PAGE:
Tributes from around the scientific community and all over the world are pouring in for the prominent physicist, cosmologist, and legendary scientist Stephen Hawking, who died early on Wednesday aged 76.
He died peacefully at his home in the early hours of Wednesday, his family said in a statement in the confirming his death at his home in Cambridge.
Hawking’s children, Lucy, Robert and Tim said in a statement: “We are deeply saddened that our beloved father passed away today.”
He was a great scientist and an extraordinary man whose work and legacy will live on for many years. His courage and persistence with his brilliance and humour inspired people across the world.
It would not be much of a universe if it wasn’t home to the people you love.’ We will miss him for ever. – Stephen Hawking
Stephen Hawking is considered to be one of the best scientists of our time in an interview with The Guardian in 2011 talked about death and fear.
I have lived with the prospect of an early death for the last 49 years. I’m not afraid of death, but I’m in no hurry to die. I have so much I want to do first. – Stephen Hawking
In the same interview, Professor Hawking dismissed the comforts of belief in the afterlife and said that he expected nothing to greet him after he died.
“I regard the brain as a computer which will stop working when its components fail,” he said. “There is no heaven or afterlife for broken down computers; that is a fairy story for people afraid of the dark.”
One of the world’s best-loved scientists, renowned for his work on black holes, time and relativity will be in our heart for his greatest contribution to science as well as his personality and inspiration to millions. Here is how the tech community and social media are mourning for our beloved scientist Professor Hawking.
We lost a great one today. Stephen Hawking will be remembered for his incredible contributions to science – making complex theories and concepts more accessible to the masses. He’ll also be remembered for his spirit and unbounded pursuit to gain a complet…https://t.co/z1du859Gy2
— Satya Nadella (@satyanadella) March 14, 2018
His passing has left an intellectual vacuum in his wake. But it's not empty. Think of it as a kind of vacuum energy permeating the fabric of spacetime that defies measure. Stephen Hawking, RIP 1942-2018. pic.twitter.com/nAanMySqkt
— Neil deGrasse Tyson (@neiltyson) March 14, 2018
“We only have one planet & we need to work together to protect it. We need to break down, not build up, barriers within and between nations. With resources increasingly concentrated in the hands of a few, we are going to have to learn to share far more” – Stephen Hawking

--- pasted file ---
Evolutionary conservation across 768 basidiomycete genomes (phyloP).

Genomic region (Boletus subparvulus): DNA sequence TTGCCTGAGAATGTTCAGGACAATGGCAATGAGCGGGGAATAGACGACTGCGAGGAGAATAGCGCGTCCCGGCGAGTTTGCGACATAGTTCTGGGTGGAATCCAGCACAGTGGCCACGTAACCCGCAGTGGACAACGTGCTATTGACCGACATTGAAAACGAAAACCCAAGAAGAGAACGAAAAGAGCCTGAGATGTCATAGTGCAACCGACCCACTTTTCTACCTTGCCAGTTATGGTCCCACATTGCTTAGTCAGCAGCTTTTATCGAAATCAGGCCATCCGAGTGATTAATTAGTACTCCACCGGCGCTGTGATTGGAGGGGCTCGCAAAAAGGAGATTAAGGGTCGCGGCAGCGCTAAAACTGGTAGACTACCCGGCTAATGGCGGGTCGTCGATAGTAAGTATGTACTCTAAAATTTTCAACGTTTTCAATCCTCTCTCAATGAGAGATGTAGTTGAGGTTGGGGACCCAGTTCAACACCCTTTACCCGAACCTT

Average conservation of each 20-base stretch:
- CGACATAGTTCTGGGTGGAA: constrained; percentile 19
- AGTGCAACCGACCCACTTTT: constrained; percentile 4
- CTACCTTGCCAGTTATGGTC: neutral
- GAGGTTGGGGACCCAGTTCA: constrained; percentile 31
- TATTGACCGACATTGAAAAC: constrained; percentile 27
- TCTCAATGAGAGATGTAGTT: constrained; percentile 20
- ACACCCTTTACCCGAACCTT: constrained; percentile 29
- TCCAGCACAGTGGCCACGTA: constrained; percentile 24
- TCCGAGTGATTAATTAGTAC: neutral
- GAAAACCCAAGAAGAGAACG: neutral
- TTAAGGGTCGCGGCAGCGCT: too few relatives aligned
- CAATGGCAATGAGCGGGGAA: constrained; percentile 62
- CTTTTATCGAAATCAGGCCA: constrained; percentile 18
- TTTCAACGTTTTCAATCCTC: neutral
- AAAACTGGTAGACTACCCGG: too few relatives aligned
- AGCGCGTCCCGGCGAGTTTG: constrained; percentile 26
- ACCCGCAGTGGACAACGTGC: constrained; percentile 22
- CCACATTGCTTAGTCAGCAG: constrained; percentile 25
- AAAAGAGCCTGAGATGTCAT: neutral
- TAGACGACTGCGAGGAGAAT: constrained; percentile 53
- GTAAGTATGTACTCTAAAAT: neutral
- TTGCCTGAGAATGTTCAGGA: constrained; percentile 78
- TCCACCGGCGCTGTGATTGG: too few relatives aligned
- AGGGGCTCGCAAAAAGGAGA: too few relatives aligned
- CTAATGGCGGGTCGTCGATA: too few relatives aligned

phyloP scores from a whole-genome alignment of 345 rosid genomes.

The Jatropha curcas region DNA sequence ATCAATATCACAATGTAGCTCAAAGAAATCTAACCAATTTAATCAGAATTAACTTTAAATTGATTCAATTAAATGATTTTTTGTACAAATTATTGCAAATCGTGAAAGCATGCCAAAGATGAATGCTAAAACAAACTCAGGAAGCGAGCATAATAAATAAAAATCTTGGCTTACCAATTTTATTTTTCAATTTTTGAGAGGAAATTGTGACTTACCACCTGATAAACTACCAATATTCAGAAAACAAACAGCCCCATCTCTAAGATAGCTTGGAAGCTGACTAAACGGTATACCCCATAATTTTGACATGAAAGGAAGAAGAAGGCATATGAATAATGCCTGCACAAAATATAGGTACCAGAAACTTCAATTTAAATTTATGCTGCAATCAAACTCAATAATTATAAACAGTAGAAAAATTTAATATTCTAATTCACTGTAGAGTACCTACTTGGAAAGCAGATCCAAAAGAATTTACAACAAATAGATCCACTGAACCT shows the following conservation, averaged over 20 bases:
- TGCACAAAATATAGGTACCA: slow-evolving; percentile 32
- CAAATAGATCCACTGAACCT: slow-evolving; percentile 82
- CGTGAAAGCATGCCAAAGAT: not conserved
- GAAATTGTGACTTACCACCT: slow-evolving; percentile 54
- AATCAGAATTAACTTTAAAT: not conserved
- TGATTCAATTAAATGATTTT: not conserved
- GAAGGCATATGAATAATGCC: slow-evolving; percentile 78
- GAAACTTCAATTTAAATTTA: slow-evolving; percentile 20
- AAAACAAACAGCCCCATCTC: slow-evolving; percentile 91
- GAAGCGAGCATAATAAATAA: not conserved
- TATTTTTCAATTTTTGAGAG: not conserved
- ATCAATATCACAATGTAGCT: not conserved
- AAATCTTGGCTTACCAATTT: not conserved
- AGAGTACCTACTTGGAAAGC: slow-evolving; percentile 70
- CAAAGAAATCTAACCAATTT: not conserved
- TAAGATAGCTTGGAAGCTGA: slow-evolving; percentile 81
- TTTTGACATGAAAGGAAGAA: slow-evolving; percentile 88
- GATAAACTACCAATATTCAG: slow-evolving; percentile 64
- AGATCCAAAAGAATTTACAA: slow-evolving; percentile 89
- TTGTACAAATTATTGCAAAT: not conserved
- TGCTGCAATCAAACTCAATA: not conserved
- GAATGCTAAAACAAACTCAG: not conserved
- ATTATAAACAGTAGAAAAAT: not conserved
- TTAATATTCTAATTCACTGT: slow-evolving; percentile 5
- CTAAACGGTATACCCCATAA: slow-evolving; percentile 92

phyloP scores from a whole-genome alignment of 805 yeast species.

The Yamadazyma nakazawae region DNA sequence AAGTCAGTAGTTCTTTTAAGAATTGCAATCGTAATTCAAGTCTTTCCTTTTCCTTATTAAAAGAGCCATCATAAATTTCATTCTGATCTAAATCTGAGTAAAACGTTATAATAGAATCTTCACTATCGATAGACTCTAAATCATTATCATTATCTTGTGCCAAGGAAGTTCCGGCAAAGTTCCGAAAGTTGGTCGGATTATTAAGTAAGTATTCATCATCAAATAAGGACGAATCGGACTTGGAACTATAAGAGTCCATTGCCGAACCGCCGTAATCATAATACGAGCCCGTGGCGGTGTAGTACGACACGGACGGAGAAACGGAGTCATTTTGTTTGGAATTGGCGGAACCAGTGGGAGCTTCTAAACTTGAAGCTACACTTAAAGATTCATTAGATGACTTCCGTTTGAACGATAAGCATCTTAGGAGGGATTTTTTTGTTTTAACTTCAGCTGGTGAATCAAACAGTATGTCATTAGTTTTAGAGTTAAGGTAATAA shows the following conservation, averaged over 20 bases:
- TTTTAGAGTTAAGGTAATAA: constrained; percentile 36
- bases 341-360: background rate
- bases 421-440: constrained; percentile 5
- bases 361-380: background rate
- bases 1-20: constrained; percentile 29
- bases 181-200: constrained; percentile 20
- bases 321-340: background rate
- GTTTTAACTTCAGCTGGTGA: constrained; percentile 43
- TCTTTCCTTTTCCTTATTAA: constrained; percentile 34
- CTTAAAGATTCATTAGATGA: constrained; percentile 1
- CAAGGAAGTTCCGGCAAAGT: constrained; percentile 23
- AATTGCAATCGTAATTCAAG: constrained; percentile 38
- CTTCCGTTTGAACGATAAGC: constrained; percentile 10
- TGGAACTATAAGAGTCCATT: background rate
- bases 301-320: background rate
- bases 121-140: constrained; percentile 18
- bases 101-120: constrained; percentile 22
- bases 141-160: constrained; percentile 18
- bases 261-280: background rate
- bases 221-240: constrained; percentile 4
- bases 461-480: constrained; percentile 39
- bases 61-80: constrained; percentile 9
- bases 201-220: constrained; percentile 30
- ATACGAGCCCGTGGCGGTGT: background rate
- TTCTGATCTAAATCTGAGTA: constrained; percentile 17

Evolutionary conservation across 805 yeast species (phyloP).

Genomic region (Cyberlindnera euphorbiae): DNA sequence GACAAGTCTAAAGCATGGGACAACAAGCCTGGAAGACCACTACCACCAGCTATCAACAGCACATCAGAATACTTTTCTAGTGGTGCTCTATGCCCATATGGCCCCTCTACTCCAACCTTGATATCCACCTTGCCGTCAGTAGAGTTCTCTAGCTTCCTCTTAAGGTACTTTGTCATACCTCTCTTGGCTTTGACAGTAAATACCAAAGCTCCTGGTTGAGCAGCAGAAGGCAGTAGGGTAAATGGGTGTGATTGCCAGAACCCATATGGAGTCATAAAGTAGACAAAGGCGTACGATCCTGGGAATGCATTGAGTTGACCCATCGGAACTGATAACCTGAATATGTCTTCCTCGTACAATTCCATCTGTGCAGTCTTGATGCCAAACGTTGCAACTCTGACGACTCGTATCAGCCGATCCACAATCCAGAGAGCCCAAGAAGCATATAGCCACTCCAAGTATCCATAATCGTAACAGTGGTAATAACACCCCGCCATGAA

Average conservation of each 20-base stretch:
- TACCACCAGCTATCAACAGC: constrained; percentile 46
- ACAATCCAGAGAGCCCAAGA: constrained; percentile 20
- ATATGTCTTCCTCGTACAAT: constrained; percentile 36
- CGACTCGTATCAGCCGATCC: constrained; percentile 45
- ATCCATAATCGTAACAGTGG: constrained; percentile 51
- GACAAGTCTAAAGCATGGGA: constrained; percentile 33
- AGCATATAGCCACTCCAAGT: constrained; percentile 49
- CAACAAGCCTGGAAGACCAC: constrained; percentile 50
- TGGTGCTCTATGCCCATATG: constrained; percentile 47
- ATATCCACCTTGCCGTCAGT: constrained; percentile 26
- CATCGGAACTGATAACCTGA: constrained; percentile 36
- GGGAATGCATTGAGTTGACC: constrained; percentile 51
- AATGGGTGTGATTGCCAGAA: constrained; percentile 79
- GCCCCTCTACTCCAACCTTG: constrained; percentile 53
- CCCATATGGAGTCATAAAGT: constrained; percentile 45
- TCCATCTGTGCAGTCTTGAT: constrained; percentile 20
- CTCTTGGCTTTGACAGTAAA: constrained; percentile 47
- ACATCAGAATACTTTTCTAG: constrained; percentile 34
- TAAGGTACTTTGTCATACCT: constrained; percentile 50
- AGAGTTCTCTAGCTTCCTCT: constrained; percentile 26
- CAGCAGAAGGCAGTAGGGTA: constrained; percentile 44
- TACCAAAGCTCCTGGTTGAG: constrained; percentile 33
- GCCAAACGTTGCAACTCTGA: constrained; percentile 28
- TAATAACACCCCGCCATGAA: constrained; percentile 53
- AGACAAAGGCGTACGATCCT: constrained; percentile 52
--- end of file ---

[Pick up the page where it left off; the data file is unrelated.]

— Jonathan Bartley (@jon_bartley) March 14, 2018
Sad to wake up to the news of the death of Stephen Hawking – one of the most brilliant human minds of all time and without doubt a great symbol of human perseverance. Goodbye, Professor Hawking.
— Professor Ugail (@ugail) March 14, 2018
Stephen Hawking was often asked if time travel was possible. To test the theory he threw a champagne party, complete with Krug and hors d’oeuvres, in 2009. But he didn’t send the invitations out until long after it it had finished. No one turned up … #RIPstephenhawking pic.twitter.com/jGmQU0o8zD
— Ben Smith (@BSmith) March 14, 2018
Reading through my timeline, it's abundantly clear that Stephen Hawking was as much a cultural icon as a scientific one. His forays into pop culture made people care about his research, even if they didn't understand it. If I can do just a little bit of that, I'll have done well.
— Sally Le Page (@sallylepage) March 14, 2018
Deeply ironic when these folks who are led by a man who claims that Ganesha was a case of plastic surgery, have an education minister who tries to falsify evolution and as a party promote all sorts of Babas speak so effusively about Stephen Hawking.https://t.co/urgIAbOcvm
— Pratik Sinha (@free_thinker) March 14, 2018
— The Big Bang Theory (@bigbangtheory) March 14, 2018
We've lost a great mind. “We are just an advanced breed of monkeys on a minor planet of a very average star. But we can understand the Universe. That makes us something very special.”
~ Stephen Hawking 1942 – 2018 pic.twitter.com/TdUtTQHGlY
— Rebecca Corvese (@racorvese) March 14, 2018
"Space, here I come" – remembering world renowned physicist Stephen Hawking, who showed us there are no limits to achieving our dreams. Our thoughts are with his family. pic.twitter.com/52hpw0Tfwf
— ESA (@esa) March 14, 2018
Stephen Hawking was a passionate advocate for science, a friend of the museum & inspired millions to wonder.
‘Remember to look up at the stars and not down at your feet. Try to make sense of what you see and wonder about what makes the universe exist’
Photo with Peter Higgs pic.twitter.com/vGIR5jJx67
— Science Museum (@sciencemuseum) March 14, 2018
We were on earth at the same time as Stephen Hawking.
That's kind of a miraculous thing.
We breathed the same air as the man who demystified the stars.
— Geraldine (@everywhereist) March 14, 2018
I feel that beneath it all, we each have that subconscious reassurance that those great figures in our lives will somehow tick on, guide us, and be immortal. They’re the fibres of our society. Gutted about #StephenHawking passing. We have truly lost someone special.
— James McVey (@TheVampsJames) March 14, 2018
— Barry Ward (@cllrbarryward) March 14, 2018